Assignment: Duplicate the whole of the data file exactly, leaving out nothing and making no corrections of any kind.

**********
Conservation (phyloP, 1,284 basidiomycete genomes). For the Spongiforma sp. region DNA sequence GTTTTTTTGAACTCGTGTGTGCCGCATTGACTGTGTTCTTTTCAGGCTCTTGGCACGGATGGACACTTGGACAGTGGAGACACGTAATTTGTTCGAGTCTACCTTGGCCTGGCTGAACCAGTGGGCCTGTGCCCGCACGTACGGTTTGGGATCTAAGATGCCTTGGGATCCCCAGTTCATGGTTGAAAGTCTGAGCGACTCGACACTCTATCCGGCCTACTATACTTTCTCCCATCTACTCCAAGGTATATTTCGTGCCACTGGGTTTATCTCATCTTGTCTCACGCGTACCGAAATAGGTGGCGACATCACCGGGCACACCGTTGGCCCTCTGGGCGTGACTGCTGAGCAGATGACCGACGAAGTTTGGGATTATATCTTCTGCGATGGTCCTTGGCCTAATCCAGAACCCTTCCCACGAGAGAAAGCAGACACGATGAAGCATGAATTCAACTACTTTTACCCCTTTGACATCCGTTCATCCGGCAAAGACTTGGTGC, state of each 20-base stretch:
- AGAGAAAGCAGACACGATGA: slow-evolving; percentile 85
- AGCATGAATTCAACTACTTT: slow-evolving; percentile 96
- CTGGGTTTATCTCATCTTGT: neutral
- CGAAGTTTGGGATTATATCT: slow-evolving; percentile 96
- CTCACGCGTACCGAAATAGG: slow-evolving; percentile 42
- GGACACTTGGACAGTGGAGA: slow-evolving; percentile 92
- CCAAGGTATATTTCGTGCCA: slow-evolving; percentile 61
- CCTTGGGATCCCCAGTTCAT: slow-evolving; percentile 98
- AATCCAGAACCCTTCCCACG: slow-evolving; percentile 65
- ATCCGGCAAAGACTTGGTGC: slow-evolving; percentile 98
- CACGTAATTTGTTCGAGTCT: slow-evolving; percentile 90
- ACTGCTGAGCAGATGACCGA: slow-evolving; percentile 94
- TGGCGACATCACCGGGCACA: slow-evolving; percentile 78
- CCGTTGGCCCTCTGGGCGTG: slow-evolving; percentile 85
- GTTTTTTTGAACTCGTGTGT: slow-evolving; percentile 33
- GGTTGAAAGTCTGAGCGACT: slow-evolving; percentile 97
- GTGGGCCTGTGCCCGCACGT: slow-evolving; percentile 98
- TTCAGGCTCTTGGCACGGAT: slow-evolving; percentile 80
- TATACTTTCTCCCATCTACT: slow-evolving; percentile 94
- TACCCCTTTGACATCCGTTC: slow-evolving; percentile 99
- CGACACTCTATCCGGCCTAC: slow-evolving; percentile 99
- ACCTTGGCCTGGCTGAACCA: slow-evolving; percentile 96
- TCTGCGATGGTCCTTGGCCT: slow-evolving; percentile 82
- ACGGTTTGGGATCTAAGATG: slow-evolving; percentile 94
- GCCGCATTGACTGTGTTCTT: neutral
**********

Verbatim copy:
Conservation (phyloP, 1,284 basidiomycete genomes). For the Spongiforma sp. region DNA sequence GTTTTTTTGAACTCGTGTGTGCCGCATTGACTGTGTTCTTTTCAGGCTCTTGGCACGGATGGACACTTGGACAGTGGAGACACGTAATTTGTTCGAGTCTACCTTGGCCTGGCTGAACCAGTGGGCCTGTGCCCGCACGTACGGTTTGGGATCTAAGATGCCTTGGGATCCCCAGTTCATGGTTGAAAGTCTGAGCGACTCGACACTCTATCCGGCCTACTATACTTTCTCCCATCTACTCCAAGGTATATTTCGTGCCACTGGGTTTATCTCATCTTGTCTCACGCGTACCGAAATAGGTGGCGACATCACCGGGCACACCGTTGGCCCTCTGGGCGTGACTGCTGAGCAGATGACCGACGAAGTTTGGGATTATATCTTCTGCGATGGTCCTTGGCCTAATCCAGAACCCTTCCCACGAGAGAAAGCAGACACGATGAAGCATGAATTCAACTACTTTTACCCCTTTGACATCCGTTCATCCGGCAAAGACTTGGTGC, state of each 20-base stretch:
- AGAGAAAGCAGACACGATGA: slow-evolving; percentile 85
- AGCATGAATTCAACTACTTT: slow-evolving; percentile 96
- CTGGGTTTATCTCATCTTGT: neutral
- CGAAGTTTGGGATTATATCT: slow-evolving; percentile 96
- CTCACGCGTACCGAAATAGG: slow-evolving; percentile 42
- GGACACTTGGACAGTGGAGA: slow-evolving; percentile 92
- CCAAGGTATATTTCGTGCCA: slow-evolving; percentile 61
- CCTTGGGATCCCCAGTTCAT: slow-evolving; percentile 98
- AATCCAGAACCCTTCCCACG: slow-evolving; percentile 65
- ATCCGGCAAAGACTTGGTGC: slow-evolving; percentile 98
- CACGTAATTTGTTCGAGTCT: slow-evolving; percentile 90
- ACTGCTGAGCAGATGACCGA: slow-evolving; percentile 94
- TGGCGACATCACCGGGCACA: slow-evolving; percentile 78
- CCGTTGGCCCTCTGGGCGTG: slow-evolving; percentile 85
- GTTTTTTTGAACTCGTGTGT: slow-evolving; percentile 33
- GGTTGAAAGTCTGAGCGACT: slow-evolving; percentile 97
- GTGGGCCTGTGCCCGCACGT: slow-evolving; percentile 98
- TTCAGGCTCTTGGCACGGAT: slow-evolving; percentile 80
- TATACTTTCTCCCATCTACT: slow-evolving; percentile 94
- TACCCCTTTGACATCCGTTC: slow-evolving; percentile 99
- CGACACTCTATCCGGCCTAC: slow-evolving; percentile 99
- ACCTTGGCCTGGCTGAACCA: slow-evolving; percentile 96
- TCTGCGATGGTCCTTGGCCT: slow-evolving; percentile 82
- ACGGTTTGGGATCTAAGATG: slow-evolving; percentile 94
- GCCGCATTGACTGTGTTCTT: neutral